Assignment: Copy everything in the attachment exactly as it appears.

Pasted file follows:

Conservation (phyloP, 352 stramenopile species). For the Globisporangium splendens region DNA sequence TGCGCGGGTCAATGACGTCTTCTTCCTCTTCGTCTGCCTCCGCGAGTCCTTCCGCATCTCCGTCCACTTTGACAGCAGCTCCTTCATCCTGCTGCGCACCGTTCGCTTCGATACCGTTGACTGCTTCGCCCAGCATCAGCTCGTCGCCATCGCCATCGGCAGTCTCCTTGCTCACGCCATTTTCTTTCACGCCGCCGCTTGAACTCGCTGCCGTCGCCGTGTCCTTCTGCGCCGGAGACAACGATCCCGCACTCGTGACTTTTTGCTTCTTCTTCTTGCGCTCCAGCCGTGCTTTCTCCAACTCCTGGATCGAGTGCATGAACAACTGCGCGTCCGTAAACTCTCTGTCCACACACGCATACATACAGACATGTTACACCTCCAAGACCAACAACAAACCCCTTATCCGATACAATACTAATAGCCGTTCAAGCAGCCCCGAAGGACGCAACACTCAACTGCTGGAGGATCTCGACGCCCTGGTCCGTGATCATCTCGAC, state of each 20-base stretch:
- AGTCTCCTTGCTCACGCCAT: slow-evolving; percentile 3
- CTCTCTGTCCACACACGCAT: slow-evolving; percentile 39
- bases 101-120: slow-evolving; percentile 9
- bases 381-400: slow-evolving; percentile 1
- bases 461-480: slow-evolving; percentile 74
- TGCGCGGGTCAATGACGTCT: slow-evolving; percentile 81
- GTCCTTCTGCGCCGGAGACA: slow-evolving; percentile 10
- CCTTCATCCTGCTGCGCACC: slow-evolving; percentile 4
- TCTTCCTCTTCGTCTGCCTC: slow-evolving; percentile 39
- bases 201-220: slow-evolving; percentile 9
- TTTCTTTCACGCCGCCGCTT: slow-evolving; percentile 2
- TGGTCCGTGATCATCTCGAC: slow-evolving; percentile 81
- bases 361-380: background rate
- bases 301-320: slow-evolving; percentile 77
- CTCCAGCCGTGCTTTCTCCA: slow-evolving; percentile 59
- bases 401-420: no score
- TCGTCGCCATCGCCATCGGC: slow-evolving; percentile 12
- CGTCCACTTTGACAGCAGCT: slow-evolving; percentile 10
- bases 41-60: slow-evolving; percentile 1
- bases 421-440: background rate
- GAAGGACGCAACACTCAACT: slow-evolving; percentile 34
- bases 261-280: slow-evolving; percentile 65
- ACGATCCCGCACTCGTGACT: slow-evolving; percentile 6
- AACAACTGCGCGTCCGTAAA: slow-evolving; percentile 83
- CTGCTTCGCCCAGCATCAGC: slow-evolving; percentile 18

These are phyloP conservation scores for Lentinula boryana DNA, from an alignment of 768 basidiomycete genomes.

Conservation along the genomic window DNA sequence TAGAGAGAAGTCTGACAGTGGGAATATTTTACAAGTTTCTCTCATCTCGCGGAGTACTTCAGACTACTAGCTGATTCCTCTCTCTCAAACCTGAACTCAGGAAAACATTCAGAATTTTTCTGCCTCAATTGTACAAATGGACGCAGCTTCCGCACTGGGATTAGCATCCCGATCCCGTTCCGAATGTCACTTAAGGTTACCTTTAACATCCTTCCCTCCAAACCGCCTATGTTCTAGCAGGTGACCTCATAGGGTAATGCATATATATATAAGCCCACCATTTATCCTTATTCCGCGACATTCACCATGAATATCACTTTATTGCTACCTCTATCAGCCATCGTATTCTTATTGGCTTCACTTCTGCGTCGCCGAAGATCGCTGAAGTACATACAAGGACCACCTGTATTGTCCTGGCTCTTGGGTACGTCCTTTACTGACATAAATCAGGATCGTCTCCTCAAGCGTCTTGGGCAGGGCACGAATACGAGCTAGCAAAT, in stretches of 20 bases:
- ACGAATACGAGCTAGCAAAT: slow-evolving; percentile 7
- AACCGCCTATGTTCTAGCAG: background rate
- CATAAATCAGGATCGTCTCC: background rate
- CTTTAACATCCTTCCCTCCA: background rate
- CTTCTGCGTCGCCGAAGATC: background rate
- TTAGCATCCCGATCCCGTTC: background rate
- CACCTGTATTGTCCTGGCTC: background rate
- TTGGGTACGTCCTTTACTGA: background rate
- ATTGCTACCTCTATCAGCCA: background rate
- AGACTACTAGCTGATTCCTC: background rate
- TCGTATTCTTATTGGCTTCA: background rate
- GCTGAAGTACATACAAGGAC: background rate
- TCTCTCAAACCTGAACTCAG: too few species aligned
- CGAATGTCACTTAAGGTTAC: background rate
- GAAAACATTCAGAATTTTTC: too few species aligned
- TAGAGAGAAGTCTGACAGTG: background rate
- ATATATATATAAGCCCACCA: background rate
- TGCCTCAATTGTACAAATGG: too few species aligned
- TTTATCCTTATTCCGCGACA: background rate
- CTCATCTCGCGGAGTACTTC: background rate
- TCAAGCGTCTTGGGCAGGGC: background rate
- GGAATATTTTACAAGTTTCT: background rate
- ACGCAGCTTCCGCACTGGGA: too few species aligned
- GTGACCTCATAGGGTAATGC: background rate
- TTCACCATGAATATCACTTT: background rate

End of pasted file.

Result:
Conservation (phyloP, 352 stramenopile species). For the Globisporangium splendens region DNA sequence TGCGCGGGTCAATGACGTCTTCTTCCTCTTCGTCTGCCTCCGCGAGTCCTTCCGCATCTCCGTCCACTTTGACAGCAGCTCCTTCATCCTGCTGCGCACCGTTCGCTTCGATACCGTTGACTGCTTCGCCCAGCATCAGCTCGTCGCCATCGCCATCGGCAGTCTCCTTGCTCACGCCATTTTCTTTCACGCCGCCGCTTGAACTCGCTGCCGTCGCCGTGTCCTTCTGCGCCGGAGACAACGATCCCGCACTCGTGACTTTTTGCTTCTTCTTCTTGCGCTCCAGCCGTGCTTTCTCCAACTCCTGGATCGAGTGCATGAACAACTGCGCGTCCGTAAACTCTCTGTCCACACACGCATACATACAGACATGTTACACCTCCAAGACCAACAACAAACCCCTTATCCGATACAATACTAATAGCCGTTCAAGCAGCCCCGAAGGACGCAACACTCAACTGCTGGAGGATCTCGACGCCCTGGTCCGTGATCATCTCGAC, state of each 20-base stretch:
- AGTCTCCTTGCTCACGCCAT: slow-evolving; percentile 3
- CTCTCTGTCCACACACGCAT: slow-evolving; percentile 39
- bases 101-120: slow-evolving; percentile 9
- bases 381-400: slow-evolving; percentile 1
- bases 461-480: slow-evolving; percentile 74
- TGCGCGGGTCAATGACGTCT: slow-evolving; percentile 81
- GTCCTTCTGCGCCGGAGACA: slow-evolving; percentile 10
- CCTTCATCCTGCTGCGCACC: slow-evolving; percentile 4
- TCTTCCTCTTCGTCTGCCTC: slow-evolving; percentile 39
- bases 201-220: slow-evolving; percentile 9
- TTTCTTTCACGCCGCCGCTT: slow-evolving; percentile 2
- TGGTCCGTGATCATCTCGAC: slow-evolving; percentile 81
- bases 361-380: background rate
- bases 301-320: slow-evolving; percentile 77
- CTCCAGCCGTGCTTTCTCCA: slow-evolving; percentile 59
- bases 401-420: no score
- TCGTCGCCATCGCCATCGGC: slow-evolving; percentile 12
- CGTCCACTTTGACAGCAGCT: slow-evolving; percentile 10
- bases 41-60: slow-evolving; percentile 1
- bases 421-440: background rate
- GAAGGACGCAACACTCAACT: slow-evolving; percentile 34
- bases 261-280: slow-evolving; percentile 65
- ACGATCCCGCACTCGTGACT: slow-evolving; percentile 6
- AACAACTGCGCGTCCGTAAA: slow-evolving; percentile 83
- CTGCTTCGCCCAGCATCAGC: slow-evolving; percentile 18

These are phyloP conservation scores for Lentinula boryana DNA, from an alignment of 768 basidiomycete genomes.

Conservation along the genomic window DNA sequence TAGAGAGAAGTCTGACAGTGGGAATATTTTACAAGTTTCTCTCATCTCGCGGAGTACTTCAGACTACTAGCTGATTCCTCTCTCTCAAACCTGAACTCAGGAAAACATTCAGAATTTTTCTGCCTCAATTGTACAAATGGACGCAGCTTCCGCACTGGGATTAGCATCCCGATCCCGTTCCGAATGTCACTTAAGGTTACCTTTAACATCCTTCCCTCCAAACCGCCTATGTTCTAGCAGGTGACCTCATAGGGTAATGCATATATATATAAGCCCACCATTTATCCTTATTCCGCGACATTCACCATGAATATCACTTTATTGCTACCTCTATCAGCCATCGTATTCTTATTGGCTTCACTTCTGCGTCGCCGAAGATCGCTGAAGTACATACAAGGACCACCTGTATTGTCCTGGCTCTTGGGTACGTCCTTTACTGACATAAATCAGGATCGTCTCCTCAAGCGTCTTGGGCAGGGCACGAATACGAGCTAGCAAAT, in stretches of 20 bases:
- ACGAATACGAGCTAGCAAAT: slow-evolving; percentile 7
- AACCGCCTATGTTCTAGCAG: background rate
- CATAAATCAGGATCGTCTCC: background rate
- CTTTAACATCCTTCCCTCCA: background rate
- CTTCTGCGTCGCCGAAGATC: background rate
- TTAGCATCCCGATCCCGTTC: background rate
- CACCTGTATTGTCCTGGCTC: background rate
- TTGGGTACGTCCTTTACTGA: background rate
- ATTGCTACCTCTATCAGCCA: background rate
- AGACTACTAGCTGATTCCTC: background rate
- TCGTATTCTTATTGGCTTCA: background rate
- GCTGAAGTACATACAAGGAC: background rate
- TCTCTCAAACCTGAACTCAG: too few species aligned
- CGAATGTCACTTAAGGTTAC: background rate
- GAAAACATTCAGAATTTTTC: too few species aligned
- TAGAGAGAAGTCTGACAGTG: background rate
- ATATATATATAAGCCCACCA: background rate
- TGCCTCAATTGTACAAATGG: too few species aligned
- TTTATCCTTATTCCGCGACA: background rate
- CTCATCTCGCGGAGTACTTC: background rate
- TCAAGCGTCTTGGGCAGGGC: background rate
- GGAATATTTTACAAGTTTCT: background rate
- ACGCAGCTTCCGCACTGGGA: too few species aligned
- GTGACCTCATAGGGTAATGC: background rate
- TTCACCATGAATATCACTTT: background rate